I use the rest of the Valentine’s Day weekend to put the new amplifier through its paces. It produces a bowel-loosening roar that pleases me greatly. When I turn the volume up past three, every window in the house rattles; I’m pretty sure I see God at one point.
Over the next couple weeks, I set about rebuilding my chops. I play for a couple of hours in little twenty-minute bursts throughout each day, running through every song I know and learning a bunch that I don’t. My calluses come back. And all the while, I ponder what to say in my ad.
Rochester’s a good-sized city — with 200,000 residents, it falls just outside the U.S. top 100 metro areas — and it’s got most of the ingredients for a good band scene: several universities, including a world-class music school; tons of bars and clubs; a couple of good college radio stations; thriving visual arts and theatre; and a free alternative weekly newspaper. It’s also got a Craigslist page, and there’s where I will start my search for a musical situation.
I was already safely married before online dating apps were a thing, but I imagine this must be how filling out the profile feels — trying, in just a few words, to find suitable partners for a fulfilling commitment, or at least a few wild nights. How do I sum up the musical influences and affections I’ve picked up in five decades above ground? I like New Wave and spaghetti westerns, classic songcraft and discreet psychedelia; I like Joni Mitchell and John Cale, Nick Cave and Dire Straits; I like singer-songwriters and widescreen guitars, hoary old classic rock and weirdo experimental noise. I like Tom Waits, Richard Thompson, and U2; I like the Waterboys and the Byrds, Steely Dan and the Church, Chris Whitley and the Stones and School of Seven Bells and Nina Simone. I like it all — like to listen to it, like to play it. What do you make from that? What do you do with that?
I take stock of all this, and of the catalog of songs I’ve written over the years. At around the same time as the bass amp, I got myself a little USB cassette rig and set about transferring twenty years’ worth of home recordings to digital, sifting through dozens of hours of noodling and riffing to unearth the songs — well over a hundred in all, of which maybe ten are any good. And as I listen, a certain folk-rock strain keeps glimmering out. Between my time with We Saw the Wolf and my years leading a choir, I became something of a scholar of traditional music and hymnody. It’s a deep well from which to draw, and there are strange things living in its depths that come up occasionally in one’s bucket; it changed the way I write, helping me find my own voice as a songwriter.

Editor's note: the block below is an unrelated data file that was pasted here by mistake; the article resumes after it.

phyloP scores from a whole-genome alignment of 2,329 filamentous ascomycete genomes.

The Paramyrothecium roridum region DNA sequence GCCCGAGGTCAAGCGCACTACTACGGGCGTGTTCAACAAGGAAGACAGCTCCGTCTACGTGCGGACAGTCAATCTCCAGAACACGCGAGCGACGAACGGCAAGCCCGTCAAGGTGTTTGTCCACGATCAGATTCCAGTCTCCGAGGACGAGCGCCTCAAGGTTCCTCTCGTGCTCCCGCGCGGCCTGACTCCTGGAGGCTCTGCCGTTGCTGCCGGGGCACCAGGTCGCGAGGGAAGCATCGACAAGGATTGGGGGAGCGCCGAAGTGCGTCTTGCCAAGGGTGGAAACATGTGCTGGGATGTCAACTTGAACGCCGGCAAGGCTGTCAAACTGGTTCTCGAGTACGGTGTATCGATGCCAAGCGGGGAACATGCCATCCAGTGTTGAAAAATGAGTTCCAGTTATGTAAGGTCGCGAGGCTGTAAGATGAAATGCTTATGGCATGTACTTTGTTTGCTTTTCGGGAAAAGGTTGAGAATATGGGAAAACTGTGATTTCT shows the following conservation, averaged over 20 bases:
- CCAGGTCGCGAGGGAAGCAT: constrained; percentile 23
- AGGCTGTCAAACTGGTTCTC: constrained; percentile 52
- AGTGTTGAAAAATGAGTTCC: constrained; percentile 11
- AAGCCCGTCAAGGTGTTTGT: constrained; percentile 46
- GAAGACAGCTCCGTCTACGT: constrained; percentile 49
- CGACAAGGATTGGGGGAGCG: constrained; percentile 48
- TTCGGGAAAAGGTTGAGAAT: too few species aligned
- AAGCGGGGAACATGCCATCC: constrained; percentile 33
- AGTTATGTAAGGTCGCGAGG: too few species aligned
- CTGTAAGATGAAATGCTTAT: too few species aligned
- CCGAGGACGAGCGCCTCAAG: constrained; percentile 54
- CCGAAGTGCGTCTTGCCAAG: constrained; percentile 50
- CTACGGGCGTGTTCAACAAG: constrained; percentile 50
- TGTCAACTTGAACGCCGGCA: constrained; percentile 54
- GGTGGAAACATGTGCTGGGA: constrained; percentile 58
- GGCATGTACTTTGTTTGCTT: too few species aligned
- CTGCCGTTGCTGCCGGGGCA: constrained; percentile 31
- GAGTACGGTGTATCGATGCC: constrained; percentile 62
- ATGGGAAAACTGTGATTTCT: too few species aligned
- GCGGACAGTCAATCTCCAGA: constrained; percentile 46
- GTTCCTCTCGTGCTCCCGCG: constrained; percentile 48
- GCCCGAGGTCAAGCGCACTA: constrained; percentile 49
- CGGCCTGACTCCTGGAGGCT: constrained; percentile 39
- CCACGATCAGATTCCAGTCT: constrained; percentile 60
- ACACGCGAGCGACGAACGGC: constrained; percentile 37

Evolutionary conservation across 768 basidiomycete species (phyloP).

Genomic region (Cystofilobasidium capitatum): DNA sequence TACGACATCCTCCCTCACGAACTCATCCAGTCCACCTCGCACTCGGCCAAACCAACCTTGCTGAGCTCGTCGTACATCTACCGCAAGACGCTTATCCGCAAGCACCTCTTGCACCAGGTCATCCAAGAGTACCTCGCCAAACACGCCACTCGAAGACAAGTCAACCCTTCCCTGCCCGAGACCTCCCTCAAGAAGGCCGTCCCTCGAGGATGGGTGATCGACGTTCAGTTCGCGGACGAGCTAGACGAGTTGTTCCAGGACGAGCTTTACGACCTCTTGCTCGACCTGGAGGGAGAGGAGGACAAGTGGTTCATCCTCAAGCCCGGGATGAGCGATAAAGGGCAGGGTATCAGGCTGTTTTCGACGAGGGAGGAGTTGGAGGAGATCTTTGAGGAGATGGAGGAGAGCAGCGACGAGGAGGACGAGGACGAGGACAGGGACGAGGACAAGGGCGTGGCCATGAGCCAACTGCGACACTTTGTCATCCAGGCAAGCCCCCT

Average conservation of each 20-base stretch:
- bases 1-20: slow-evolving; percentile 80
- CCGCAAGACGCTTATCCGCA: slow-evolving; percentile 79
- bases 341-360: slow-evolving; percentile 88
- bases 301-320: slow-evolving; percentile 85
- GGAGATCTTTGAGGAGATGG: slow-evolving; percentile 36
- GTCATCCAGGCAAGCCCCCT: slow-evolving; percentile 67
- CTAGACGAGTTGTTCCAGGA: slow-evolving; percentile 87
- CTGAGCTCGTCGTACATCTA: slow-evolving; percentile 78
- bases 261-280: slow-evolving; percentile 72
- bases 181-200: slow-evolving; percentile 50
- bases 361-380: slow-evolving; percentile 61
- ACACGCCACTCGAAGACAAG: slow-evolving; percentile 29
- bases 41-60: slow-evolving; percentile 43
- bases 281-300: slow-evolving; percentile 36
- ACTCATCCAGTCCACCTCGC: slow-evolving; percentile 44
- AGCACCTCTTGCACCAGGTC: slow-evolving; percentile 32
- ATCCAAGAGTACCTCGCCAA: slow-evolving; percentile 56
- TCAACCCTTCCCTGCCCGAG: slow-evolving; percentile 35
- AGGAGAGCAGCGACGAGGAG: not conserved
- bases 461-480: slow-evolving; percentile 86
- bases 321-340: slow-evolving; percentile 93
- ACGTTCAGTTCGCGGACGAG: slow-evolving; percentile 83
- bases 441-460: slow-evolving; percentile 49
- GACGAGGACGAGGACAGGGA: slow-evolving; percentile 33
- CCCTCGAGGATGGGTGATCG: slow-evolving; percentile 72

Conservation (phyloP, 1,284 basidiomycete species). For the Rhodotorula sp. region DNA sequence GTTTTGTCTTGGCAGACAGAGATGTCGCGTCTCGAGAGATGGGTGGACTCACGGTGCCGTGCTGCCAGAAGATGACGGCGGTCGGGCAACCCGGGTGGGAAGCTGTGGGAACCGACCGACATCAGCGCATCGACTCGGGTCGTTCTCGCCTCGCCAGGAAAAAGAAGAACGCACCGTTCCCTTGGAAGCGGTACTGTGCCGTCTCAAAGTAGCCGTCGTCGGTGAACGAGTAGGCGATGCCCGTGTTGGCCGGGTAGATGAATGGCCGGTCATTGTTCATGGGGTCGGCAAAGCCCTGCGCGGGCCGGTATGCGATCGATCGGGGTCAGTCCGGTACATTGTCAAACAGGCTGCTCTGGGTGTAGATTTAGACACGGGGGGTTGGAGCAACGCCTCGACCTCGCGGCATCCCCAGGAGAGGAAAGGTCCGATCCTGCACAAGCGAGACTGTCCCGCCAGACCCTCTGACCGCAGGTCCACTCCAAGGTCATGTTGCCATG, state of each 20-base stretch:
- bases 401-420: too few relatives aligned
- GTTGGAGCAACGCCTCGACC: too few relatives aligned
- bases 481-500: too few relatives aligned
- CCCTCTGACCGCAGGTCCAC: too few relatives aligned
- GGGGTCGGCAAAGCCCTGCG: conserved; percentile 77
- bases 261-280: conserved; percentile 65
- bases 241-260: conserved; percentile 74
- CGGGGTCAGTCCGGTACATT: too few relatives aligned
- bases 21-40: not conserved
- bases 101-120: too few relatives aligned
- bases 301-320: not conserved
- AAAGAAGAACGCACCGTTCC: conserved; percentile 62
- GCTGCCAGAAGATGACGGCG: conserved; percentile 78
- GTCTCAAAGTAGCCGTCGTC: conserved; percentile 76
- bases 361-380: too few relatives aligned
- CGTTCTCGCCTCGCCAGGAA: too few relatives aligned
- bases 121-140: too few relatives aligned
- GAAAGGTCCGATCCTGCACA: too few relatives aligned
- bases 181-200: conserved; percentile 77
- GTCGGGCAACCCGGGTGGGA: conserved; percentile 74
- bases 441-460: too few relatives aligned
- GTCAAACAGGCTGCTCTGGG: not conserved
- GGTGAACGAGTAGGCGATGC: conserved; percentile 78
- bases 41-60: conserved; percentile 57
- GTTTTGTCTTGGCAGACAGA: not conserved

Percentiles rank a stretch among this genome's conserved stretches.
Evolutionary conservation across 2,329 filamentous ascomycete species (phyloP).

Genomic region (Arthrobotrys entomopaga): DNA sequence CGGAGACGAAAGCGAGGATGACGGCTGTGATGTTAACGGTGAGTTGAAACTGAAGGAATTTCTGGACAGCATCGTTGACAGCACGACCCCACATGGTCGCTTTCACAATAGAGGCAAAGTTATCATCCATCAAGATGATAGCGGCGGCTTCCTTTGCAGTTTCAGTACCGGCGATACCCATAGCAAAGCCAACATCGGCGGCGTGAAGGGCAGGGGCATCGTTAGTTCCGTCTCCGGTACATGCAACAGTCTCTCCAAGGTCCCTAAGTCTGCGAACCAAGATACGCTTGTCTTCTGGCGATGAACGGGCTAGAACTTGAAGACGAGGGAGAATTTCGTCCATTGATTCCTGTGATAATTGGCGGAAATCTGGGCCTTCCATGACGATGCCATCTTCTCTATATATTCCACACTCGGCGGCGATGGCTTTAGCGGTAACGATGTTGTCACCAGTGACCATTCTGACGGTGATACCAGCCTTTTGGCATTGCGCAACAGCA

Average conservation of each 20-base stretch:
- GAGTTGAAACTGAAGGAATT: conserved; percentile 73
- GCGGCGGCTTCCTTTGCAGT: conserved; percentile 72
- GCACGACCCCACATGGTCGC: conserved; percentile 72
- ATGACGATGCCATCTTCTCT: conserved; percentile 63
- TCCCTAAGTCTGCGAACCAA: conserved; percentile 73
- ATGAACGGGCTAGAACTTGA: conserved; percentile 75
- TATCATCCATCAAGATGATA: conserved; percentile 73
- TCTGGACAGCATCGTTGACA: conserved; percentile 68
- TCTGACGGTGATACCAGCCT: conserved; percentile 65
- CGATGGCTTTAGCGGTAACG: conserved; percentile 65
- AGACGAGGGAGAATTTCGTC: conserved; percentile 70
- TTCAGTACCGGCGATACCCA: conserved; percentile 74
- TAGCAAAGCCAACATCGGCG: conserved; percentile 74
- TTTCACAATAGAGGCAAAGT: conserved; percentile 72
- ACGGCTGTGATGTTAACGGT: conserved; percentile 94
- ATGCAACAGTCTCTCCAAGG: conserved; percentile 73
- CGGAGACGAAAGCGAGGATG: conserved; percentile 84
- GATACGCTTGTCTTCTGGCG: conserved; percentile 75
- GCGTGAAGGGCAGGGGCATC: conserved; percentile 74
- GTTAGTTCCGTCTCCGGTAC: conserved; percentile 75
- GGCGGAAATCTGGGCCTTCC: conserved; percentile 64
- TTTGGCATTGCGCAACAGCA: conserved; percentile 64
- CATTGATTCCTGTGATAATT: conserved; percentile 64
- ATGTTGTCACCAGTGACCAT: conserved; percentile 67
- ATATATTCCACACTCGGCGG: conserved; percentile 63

I wrote “Jack o’ Diamonds” — my first new song of 2016 — right around the time I started looking seriously for a gig. It was meant to be a statement of purpose, a calling card, a theme song. The instrumental break and some of the lyrics are derived from an Appalachian folk song called “The Coo Coo Bird” (sic). Words, music, all vocals and instruments by Jack Feerick.
With no better tag to put on it, I call it “Americana” and call it a day.
(As a sidenote, this process of pinning down one’s influences is how labels arise in the first place. It’s a miniature recreation of the process: a bunch of unrelated bands with common touchstones get identified as a scene, then a genre, then — finally — a brand. And by the time it becomes a brand, it’s lost a lot of what made it distinctive in the first place. Most of what gets sold as “Americana” or even “alt-country” these days sounds like an extension of what we used to call “jangle-pop” — i.e., rock songs that would be perfectly adequate if somebody bothered to write real rhythm guitar parts, instead of just playing BOOM CHANG shanga langa over and over on a 12-string acoustic from the needle-drop to the run-out groove.)To cover my bets, I’m answering ads, too — for singers wanted, as well as for bass players. Muhammad meeting the mountain half-way, I guess. I do this for a couple of weeks.
I compose gentle let-downs for a lonely experimental keyboardist who wants a studio buddy to help him with his aimless noise paintings. I don’t want to go down that rabbit hole; we have invested good money in this, and I want to get out and gigging.
And then, as winter starts giving way to spring, things start coming together. I find myself booking auditions.
Next month: Cattle Call